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Temple Mayor Pro Tem Judy Morales resigns ahead of removal from office hearing

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Temple Mayor Pro Tem Judy Morales resigned her city council position this morning just hours ahead of a hearing scheduled to consider her removal from office. In a formal resignation notice Morales additionally noted her intention to submit a letter of declination as the District 2 officer-elect after the May 10 election.

For months, controversy around Morales has centered on her eligibility for office as well as potential misuse of public funds and possible violations of county employee policies and/or state election laws by utilizing county employees and resources during her 2011 city council campaign. The former mayor pro tem was charged last week by the Bell County Sheriff’s Office with Destruction, Removal or Alteration of Public Information. After turning herself in, she was released on a $1,500 bond.

Per a statement released upon her arrest, Bell County Attorney Jim Nichols said “there is convincing evidence that there was a violation of campaign or abuse of office statutes,” but that “as this conduct occurred in 2011 under Texas law, prosecution of this conduct is barred by the statute of limitations.”

At a news conference today Morales announced it as being “with a heavy heart that I am stepping down from the Temple City Council as representative of District 2 and as mayor pro tem of the city of Temple.”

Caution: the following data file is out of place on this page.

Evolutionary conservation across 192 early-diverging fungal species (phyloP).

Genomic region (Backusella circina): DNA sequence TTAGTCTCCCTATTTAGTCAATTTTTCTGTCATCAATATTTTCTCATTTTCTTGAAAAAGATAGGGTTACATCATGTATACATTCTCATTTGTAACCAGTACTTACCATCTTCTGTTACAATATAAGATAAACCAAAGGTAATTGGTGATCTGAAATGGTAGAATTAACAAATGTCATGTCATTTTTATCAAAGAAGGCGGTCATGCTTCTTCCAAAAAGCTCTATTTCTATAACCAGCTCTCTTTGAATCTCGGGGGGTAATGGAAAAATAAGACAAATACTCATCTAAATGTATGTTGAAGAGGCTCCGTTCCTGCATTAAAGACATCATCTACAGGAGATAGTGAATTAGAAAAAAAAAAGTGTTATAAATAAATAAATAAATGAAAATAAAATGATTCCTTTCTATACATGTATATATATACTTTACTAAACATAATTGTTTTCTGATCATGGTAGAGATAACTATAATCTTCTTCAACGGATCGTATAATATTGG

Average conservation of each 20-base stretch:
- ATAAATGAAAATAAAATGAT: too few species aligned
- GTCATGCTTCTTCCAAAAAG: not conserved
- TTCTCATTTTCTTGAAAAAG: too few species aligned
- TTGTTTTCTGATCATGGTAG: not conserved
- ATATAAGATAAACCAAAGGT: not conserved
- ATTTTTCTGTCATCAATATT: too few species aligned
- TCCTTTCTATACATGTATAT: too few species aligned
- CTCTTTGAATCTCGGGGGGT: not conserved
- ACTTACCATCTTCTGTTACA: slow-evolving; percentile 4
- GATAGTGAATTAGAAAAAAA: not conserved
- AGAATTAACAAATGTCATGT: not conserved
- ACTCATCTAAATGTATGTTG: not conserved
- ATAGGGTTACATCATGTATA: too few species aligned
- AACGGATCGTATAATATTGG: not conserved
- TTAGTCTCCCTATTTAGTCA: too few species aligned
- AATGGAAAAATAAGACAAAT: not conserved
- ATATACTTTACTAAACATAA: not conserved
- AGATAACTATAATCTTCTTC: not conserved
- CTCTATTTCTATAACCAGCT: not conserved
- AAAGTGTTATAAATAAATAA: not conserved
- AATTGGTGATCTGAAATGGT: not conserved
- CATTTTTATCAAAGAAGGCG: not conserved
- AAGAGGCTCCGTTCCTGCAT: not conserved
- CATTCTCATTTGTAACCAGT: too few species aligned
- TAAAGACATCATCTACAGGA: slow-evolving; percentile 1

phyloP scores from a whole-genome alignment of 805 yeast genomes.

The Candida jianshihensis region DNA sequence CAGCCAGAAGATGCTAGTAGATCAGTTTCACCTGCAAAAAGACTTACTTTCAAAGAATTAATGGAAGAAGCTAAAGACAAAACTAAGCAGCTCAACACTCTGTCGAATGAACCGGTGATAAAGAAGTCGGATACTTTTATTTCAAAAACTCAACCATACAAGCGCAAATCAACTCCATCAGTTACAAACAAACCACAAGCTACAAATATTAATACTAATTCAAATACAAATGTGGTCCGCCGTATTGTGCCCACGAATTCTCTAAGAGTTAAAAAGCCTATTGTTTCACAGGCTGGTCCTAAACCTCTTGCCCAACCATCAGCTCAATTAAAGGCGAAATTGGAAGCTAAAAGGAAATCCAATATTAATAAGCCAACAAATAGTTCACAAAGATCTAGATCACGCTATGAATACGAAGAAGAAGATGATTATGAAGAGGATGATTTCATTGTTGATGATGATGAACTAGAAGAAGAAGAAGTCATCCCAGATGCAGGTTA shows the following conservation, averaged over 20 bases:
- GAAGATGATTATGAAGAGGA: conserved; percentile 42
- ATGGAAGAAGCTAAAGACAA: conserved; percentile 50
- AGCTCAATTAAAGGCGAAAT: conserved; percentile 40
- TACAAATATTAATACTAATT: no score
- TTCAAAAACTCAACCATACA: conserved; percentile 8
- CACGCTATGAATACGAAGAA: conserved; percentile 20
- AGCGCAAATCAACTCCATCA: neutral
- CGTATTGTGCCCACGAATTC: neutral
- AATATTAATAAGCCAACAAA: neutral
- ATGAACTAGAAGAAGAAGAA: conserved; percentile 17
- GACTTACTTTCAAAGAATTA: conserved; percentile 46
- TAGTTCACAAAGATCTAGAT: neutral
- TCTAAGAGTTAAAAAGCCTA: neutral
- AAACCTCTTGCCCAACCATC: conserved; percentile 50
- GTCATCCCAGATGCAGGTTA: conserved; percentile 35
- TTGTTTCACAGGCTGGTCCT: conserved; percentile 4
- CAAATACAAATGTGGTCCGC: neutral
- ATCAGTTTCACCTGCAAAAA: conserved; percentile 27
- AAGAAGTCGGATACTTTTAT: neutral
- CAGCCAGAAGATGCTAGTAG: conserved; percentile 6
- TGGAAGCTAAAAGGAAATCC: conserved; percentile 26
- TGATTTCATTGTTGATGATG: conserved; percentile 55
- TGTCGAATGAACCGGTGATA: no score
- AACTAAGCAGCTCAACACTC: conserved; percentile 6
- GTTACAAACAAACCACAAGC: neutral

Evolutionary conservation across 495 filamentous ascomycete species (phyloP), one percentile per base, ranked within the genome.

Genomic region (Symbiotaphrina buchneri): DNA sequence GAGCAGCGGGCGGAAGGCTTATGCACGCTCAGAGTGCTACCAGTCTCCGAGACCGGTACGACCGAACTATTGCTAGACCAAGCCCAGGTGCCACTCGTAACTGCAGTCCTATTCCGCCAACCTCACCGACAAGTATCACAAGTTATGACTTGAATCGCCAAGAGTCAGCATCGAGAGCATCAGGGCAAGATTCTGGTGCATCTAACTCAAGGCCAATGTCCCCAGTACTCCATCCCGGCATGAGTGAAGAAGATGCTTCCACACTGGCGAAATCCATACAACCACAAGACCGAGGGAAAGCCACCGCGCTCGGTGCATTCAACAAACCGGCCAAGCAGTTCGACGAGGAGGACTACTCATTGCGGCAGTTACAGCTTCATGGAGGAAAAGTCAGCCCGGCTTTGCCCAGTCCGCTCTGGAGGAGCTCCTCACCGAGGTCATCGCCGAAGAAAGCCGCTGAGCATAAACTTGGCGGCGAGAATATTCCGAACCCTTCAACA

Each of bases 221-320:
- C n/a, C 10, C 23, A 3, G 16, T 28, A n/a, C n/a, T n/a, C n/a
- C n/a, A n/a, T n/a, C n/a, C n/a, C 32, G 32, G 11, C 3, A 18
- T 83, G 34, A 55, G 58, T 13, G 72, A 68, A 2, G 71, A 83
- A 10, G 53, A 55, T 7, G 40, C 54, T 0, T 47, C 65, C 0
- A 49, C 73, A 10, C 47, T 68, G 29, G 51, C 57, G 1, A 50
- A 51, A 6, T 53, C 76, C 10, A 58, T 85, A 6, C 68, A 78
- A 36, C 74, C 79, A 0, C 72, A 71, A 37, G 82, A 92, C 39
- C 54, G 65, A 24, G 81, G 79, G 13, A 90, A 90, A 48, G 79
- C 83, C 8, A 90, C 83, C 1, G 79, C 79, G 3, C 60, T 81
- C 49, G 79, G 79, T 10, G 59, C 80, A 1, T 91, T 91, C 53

“Because this situation has caused dissension and division among the citizens of our community, I want to encourage all citizens to put aside their differences and work together as a community,” Morales said. “We should love our community and work to improve it, not divide and destroy it.”

Citing belief in the justice system and fairness when all facts are presented, she spoke of not prematurely judging others. Morales acknowledged having “made some mistakes in the past” as well as having apologized for them.

With wanting to “set the record straight on one issue,” Morales said, “I have never lied to anyone regarding this situation and I have never taken any money belonging to the city, county, or an organization.”

Morales’ initial office ineligibility relates to a Temple City Charter clause which reads that no council member should receive compensation paid out of public funds. Her Bell County employment as Director of Social Services at the county-managed HELP (Health, Education, Leadership, Progress) Center not only made Morales ineligible for her 2011 office run, but also rendered her more than two years of council service illegitimate.

Referring today to the city charter issue and its “many factors,” Morales called for “needed changes” that “can only be accomplished by a citizens review board made up of citizens representing all parts of our city.”

Calling voters activity and participation in shaping our city’s future for the right reasons a “good thing,” Morales continued, “I pray that we will all step up and continue to participate and have our voices heard.”

Thanking her supporters and District 2 voters, Morales said that at this time she must “step down in order to enable the city to move forward and work together.”